Yankees Forecasting: Baseball Prospectus Worries About Aging Stars


The Baseball Prospectus kids are the smartest on the block. They not only know all the numbers, they know how to explain them to you.

Here are their notes on the prospects of the 2010 Yankees from the current Baseball Prospectus 2010 (Wiley and Sons, $24.95): “As the 2010 season dawns it is apparent that [GM Brian] Cashman is trying to walk a tightrope, one eye on the future and the budget, another on the clock ticking on the remaining minutes in the careers of his Fab Four veteran corps of Jeter, Posada, Rivera and Pettitte. Rather than trying to force something with one of the least exiting free agent classes in recent memory, he jumped on the possibility of improving in center field when the Tigers made [Curtis] Granderson available as part of a rather dubious downsizing. Taking similar advantage of the Braves’ desire to pare payroll, he shipped Melky Cabrera, Michael Dunn, and Arodys Vizcaino south for alumnus Javier Vasquez. Vasquez … should provide important stability to a rotation at risk”

On Robbie Cano: “With his hack-at-anything ways in RBI situations, he’s far better at setting the table than cleaning it. Combine this with his solid defense and you have a flawed but valuable player.”

Derek Jeter: “How many years will the Yankees give him? How many years does he want to play? How many years can his professionalism, dedication, and training stave the effects of age?”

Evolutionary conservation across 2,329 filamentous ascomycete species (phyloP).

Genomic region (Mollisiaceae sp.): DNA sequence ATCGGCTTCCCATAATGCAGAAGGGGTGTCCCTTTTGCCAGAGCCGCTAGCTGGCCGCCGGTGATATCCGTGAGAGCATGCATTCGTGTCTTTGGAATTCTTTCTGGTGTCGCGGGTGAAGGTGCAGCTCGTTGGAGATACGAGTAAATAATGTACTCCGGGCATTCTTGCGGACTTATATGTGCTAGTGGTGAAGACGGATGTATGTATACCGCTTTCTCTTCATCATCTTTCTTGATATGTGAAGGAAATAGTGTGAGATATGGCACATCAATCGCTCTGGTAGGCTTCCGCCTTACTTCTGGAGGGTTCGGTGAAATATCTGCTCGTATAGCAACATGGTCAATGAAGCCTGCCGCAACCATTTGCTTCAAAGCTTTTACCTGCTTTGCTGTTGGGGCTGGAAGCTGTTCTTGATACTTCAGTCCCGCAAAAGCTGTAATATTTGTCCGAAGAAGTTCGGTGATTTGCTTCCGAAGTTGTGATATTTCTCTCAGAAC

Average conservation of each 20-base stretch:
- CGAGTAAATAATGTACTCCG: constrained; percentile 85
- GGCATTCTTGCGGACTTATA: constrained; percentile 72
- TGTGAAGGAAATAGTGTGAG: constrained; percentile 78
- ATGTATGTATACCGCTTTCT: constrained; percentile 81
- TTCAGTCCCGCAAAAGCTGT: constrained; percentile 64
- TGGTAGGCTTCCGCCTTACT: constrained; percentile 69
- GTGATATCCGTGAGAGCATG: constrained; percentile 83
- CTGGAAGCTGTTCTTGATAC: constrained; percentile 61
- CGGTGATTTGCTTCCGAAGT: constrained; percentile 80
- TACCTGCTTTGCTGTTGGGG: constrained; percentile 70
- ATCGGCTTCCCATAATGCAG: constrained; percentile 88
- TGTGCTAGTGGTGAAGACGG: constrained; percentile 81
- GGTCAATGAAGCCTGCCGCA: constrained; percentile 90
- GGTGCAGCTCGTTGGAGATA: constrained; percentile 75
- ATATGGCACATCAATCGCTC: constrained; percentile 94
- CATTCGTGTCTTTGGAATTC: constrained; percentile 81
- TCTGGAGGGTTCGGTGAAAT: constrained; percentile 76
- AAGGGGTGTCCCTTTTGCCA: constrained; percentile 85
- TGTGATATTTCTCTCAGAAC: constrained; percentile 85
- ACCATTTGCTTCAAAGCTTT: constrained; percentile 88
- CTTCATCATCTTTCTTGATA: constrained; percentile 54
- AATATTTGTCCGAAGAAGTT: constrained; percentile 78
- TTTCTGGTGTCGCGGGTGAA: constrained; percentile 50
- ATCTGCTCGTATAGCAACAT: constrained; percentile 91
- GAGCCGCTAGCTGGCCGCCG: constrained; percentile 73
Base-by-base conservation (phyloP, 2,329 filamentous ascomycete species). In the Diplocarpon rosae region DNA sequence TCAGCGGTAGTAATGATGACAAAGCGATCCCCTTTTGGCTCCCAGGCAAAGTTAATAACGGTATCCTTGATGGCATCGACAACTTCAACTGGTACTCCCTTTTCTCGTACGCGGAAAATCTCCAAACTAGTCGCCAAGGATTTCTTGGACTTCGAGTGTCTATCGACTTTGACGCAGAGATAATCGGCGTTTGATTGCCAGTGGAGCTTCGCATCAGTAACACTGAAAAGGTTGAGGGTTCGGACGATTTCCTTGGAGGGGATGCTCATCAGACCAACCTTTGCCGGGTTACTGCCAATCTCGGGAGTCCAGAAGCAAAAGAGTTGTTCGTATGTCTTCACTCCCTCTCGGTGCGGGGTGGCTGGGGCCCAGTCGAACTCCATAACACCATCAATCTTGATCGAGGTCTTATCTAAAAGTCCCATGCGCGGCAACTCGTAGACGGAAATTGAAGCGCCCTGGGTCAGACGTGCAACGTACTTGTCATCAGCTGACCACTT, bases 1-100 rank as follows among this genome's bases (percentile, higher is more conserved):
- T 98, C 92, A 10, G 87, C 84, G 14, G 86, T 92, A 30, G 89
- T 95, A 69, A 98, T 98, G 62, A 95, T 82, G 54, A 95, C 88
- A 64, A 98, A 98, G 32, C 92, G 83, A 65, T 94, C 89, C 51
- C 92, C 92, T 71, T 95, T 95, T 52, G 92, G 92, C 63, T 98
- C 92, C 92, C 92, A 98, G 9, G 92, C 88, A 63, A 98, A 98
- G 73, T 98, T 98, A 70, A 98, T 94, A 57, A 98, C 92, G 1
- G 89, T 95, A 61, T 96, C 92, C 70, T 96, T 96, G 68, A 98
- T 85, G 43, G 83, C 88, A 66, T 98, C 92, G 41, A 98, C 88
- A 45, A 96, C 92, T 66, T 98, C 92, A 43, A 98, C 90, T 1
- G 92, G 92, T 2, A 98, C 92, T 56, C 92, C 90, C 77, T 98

Alex Rodriguez: “A-Rod got the barest consideration in the AL MVP voting, but think of the impact that he had. While Rodriguez was off recovering from hip surgery the Yankees had 28 games of Cody Ransom, Ramiro Pena, and (unbelievably) Angel Berroa. That motley crew combined to hit .202/.248/.283. And the Yankees went 13-15. Rodriguez came back on May 8; although he came back slow, he hit .322/.421/.572 over his final 83 games, with the Yankees going 58-25 in those games and 81-41 overall in his starts, a 108-win pace. Talk about absence making the heart grow fonder … “

Edwar Ramirez: “(His) changeup remains a thing of beauty, but he lacks the command to set it up properly, resulting in what is colloquially referred to as ‘batting practice.’ “

Later this week, Baseball Prospectus on the Mets.


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